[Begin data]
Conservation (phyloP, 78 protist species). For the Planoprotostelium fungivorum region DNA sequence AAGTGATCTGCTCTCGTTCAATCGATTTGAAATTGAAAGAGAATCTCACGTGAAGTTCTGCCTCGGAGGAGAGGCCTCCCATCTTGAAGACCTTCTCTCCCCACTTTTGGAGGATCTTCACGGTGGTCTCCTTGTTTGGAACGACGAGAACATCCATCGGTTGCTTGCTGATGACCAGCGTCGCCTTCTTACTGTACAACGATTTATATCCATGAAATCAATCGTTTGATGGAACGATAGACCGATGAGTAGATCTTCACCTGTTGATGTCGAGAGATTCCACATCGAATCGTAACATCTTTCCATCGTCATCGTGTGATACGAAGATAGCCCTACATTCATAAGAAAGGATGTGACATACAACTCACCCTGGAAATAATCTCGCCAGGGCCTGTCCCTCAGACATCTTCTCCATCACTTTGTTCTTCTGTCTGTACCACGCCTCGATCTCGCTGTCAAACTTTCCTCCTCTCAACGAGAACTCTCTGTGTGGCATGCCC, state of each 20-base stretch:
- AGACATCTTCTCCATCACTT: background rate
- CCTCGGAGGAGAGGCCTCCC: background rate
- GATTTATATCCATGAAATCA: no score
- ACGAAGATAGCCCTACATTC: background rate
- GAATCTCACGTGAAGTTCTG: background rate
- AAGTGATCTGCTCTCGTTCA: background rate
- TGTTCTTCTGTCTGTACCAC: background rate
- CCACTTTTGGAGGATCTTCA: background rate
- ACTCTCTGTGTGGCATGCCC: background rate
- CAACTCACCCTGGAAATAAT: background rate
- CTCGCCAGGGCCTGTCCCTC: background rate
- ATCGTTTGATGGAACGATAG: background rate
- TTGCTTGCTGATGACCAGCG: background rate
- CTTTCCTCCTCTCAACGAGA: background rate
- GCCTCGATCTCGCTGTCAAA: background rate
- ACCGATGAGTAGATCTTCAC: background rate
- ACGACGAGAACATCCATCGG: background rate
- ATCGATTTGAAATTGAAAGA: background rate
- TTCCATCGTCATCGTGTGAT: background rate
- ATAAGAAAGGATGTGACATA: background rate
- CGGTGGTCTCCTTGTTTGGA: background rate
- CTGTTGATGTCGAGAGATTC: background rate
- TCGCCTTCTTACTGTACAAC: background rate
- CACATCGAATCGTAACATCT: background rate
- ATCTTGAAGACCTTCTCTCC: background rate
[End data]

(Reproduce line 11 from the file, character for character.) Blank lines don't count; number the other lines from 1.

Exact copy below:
- CAACTCACCCTGGAAATAAT: background rate